Opinions
the Gauntlet

Yeehaw for war!

Publication YearIssue Date 

It was a wonderful day as the sun smiled upon Calgary last Sunday. I stood outside MacEwan Hall enjoying the sun with a Palestinian friend of mine in the most unlikely of places; smack in the middle of hundreds of pro-war protestors.

Proudly waving their red, white and blue, demonstrators came to show their support for the U.S. invasion of Iraq. As things warmed up, demonstrators began chanting "Regime change in Ottawa! Regime change in Ottawa!" This was followed by an absurd lady shouting "freedom fries, not French fries!" and even more surprisingly, people actually joined in on the childish chant.

Now remember, these are not immature or overly-idealistic twenty-something lefties; these are largely middle aged, self-proclaimed educated folk.

As the event moved inside to the new ballroom in MacEwan Hall, me and a few other observers decided to have a seat at the back and enjoy the show. Before I mention anything else, I wish to give credit to all the good folks at the event for being courteous to us. Being the only coloured persons there, we were quite visibly the only ones that did not stand up or clap during the entire event. It would have been easy for emotional participants to point us out and take some anger out on us--something that did not happen.

Ezra Levant, a Calgary Sun columnist, lawyer and former Alliance leadership candidate, introduced and hosted the event. Ezra, as you might well know, is the wonderful columnist who derided the Palestinian students at the U of C as radicals and extremists because they invited a Rabbi to speak. While Ezra might mind Palestinian extremism, he demonstrated on Sunday that he has little problem with the American variety. Throughout the event, Jean Chretien, the democratically elected leader of this nation, was disparaged merrily. Fair enough. But then came the insults hurled at the French. Speakers proclaimed that Chretien was serving the French and pandering to anti-Americanism in Quebec; assumingly the idea is that French Canadians are not Canadian and their views should not matter.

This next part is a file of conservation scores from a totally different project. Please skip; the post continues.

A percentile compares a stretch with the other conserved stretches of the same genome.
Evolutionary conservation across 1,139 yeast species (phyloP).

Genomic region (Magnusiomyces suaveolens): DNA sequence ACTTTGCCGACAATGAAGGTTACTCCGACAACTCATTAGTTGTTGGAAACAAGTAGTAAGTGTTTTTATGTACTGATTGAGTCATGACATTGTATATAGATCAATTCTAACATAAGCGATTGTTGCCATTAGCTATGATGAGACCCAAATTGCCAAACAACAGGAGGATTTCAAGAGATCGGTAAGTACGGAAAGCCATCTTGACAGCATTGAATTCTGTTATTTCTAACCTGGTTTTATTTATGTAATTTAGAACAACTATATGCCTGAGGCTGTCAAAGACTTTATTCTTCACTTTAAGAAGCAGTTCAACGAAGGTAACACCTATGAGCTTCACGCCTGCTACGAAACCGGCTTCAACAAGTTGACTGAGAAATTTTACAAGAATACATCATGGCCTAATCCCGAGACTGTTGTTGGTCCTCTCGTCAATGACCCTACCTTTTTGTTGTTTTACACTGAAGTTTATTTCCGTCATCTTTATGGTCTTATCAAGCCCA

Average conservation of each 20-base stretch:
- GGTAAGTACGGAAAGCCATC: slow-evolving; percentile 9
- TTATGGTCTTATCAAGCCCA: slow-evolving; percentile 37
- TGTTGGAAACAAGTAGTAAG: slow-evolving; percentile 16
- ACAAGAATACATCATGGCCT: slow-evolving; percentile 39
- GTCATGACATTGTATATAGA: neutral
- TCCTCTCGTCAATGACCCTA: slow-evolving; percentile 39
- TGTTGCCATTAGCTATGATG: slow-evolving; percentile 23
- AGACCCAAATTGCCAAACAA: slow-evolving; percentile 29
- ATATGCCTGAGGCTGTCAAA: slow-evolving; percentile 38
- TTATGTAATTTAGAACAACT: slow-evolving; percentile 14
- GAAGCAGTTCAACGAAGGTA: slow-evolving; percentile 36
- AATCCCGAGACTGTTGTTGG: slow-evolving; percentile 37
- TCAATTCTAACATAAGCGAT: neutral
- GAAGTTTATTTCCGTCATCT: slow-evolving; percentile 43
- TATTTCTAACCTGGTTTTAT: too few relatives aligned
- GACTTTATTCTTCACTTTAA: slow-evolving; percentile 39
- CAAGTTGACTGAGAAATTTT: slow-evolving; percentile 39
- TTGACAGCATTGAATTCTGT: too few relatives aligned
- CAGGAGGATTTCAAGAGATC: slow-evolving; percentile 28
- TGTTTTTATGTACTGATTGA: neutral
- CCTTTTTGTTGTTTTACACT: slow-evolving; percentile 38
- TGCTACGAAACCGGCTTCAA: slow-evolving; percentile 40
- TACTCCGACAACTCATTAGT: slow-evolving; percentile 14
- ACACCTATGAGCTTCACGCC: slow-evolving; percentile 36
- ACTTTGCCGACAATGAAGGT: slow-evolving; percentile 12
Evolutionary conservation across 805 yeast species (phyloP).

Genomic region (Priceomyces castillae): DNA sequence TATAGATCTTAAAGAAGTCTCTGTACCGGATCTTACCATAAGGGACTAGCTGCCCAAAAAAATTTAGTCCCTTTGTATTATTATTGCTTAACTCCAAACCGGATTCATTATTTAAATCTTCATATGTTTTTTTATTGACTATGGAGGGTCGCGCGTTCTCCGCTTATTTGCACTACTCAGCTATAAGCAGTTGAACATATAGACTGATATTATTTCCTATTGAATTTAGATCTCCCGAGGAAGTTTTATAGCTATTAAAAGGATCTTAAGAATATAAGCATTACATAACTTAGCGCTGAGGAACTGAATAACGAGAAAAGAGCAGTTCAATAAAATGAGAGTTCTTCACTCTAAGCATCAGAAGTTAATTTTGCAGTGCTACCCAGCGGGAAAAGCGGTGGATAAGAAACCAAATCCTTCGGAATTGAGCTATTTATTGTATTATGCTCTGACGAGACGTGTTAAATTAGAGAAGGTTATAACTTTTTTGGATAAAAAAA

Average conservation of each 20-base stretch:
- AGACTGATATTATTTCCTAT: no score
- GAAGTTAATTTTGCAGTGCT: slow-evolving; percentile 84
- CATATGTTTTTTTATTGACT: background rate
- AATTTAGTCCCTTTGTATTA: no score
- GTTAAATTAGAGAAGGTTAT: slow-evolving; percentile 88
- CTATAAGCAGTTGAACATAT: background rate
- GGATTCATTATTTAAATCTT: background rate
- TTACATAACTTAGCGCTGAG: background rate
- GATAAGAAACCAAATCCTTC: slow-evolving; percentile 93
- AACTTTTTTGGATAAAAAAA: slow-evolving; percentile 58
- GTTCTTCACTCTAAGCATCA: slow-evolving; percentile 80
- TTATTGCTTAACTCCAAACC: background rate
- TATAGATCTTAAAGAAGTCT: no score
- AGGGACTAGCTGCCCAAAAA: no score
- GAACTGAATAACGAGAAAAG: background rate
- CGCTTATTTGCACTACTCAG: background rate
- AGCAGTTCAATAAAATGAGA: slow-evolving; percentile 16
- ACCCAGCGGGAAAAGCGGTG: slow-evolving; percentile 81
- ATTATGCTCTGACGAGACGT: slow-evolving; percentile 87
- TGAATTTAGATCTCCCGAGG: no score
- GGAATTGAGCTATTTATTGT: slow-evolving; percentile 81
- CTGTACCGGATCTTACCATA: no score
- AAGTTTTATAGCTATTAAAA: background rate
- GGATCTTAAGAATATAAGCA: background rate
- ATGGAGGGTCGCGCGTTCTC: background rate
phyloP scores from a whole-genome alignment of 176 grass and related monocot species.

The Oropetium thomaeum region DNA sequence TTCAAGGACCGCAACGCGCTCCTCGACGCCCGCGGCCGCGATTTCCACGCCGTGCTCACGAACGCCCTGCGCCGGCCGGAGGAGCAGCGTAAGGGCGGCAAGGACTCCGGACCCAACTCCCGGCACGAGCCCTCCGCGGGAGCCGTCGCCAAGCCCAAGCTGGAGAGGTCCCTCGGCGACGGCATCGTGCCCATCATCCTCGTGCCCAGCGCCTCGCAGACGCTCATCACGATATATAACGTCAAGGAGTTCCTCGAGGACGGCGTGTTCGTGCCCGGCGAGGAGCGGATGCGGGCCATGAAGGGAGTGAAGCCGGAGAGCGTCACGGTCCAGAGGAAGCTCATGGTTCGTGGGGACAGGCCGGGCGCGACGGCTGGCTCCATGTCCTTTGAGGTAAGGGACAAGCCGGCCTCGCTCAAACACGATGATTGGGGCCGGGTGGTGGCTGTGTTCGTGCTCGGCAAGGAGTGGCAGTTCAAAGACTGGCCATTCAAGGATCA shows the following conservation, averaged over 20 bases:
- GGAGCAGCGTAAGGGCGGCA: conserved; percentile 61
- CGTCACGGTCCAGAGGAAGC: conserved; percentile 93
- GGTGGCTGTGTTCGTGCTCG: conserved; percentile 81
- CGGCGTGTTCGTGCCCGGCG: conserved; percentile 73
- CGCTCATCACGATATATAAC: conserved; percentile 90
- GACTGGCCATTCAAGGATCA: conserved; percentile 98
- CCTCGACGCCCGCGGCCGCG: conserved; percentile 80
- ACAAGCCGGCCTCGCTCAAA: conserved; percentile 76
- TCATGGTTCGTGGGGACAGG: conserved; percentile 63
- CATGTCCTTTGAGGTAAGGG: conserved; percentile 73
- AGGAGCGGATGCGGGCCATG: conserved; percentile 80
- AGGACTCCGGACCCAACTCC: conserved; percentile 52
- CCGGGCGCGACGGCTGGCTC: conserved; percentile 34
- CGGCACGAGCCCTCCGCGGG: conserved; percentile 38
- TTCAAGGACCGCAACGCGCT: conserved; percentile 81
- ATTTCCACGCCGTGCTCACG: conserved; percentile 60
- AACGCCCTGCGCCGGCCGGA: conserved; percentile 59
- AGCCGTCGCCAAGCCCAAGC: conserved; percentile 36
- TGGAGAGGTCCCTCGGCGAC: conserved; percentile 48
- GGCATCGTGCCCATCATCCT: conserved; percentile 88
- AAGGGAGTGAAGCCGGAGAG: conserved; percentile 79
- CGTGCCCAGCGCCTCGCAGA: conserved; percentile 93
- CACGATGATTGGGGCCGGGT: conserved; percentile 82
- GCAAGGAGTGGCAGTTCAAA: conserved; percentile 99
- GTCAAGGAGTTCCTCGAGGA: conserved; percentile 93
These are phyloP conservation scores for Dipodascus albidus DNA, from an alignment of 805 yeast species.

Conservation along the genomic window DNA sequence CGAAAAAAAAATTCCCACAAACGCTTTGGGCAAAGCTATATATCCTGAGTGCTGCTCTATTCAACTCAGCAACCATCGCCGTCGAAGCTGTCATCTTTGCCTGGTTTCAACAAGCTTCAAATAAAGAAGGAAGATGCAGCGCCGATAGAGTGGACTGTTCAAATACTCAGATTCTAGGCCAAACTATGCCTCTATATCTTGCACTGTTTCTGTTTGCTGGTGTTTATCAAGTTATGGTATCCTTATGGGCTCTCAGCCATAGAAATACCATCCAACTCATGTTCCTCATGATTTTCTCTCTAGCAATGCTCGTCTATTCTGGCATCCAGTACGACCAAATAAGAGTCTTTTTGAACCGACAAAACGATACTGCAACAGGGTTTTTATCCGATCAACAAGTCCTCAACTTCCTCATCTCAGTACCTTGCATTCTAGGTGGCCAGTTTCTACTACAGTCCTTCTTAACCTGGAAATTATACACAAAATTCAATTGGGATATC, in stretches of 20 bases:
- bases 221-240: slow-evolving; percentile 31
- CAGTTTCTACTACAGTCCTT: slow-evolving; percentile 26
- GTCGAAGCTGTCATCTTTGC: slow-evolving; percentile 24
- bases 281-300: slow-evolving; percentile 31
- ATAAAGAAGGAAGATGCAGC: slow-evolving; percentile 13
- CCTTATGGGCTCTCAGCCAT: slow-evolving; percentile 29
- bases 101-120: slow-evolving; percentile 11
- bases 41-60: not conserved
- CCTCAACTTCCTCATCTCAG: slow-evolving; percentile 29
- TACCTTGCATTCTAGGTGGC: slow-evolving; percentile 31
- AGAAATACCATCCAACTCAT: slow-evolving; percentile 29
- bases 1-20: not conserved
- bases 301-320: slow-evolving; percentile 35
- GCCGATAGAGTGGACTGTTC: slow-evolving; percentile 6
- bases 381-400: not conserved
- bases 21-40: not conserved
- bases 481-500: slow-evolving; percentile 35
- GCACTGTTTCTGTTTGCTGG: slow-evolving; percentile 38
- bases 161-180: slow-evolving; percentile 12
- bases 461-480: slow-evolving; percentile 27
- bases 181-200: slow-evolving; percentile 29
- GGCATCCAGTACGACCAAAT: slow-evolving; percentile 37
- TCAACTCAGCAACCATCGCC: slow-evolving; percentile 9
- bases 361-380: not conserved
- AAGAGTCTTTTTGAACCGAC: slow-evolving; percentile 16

Everyone has a right to their opinion, but I could not help but feel I was in the midst of very deluded and uninformed people. Constantly the ideas of "liberty" and "democracy" were evoked while at the same time speakers called for "regime change in Ottawa." The contradiction is quite obvious and in my view almost treasonous. All too often war-mongers try to incite us by exploiting the memories of the thousands of young men who perished defending our freedom. When citizens of Canada clamour for our nation's democratically elected government to be overthrown through military force, they are in essence spitting in the face of those very men who died for our freedom.

The noble principles of democracy and liberty are to these pro-war demonstrators what the noble principles of Islam are to supporters of Osama Bin Laden. Yes, I'm equating the two, moral equivalency and all. As a Muslim I couldn't help but see the parallels between militaristic extremism and Islamic extremism. Both camps invoke noble principles, both camps incite people to violence and both camps provide little or no explanation as to why their noble principles are consistent with their violence.

Are cruise missiles, Abrams battle tanks, army checkpoints, puppet governments, or Chevron and BP going to bring about democracy? Not one of the speakers dared to actually explain how this "liberation" of Iraq is exactly going to work, especially considering the U.S. track record of "liberating" Third World countries. But then again, debate and reason aren't exactly the hallmarks of the war party. Not that it ever mattered anyway.

The yelps of "heehaw!" and "booya!" were reminder enough that the desire for war is as intelligent as the desires of a mob at the Roman Coliseum. They want war, period. In this case, democracy and liberty are just convenient excuses.

Tags: 

Section: 

Issue: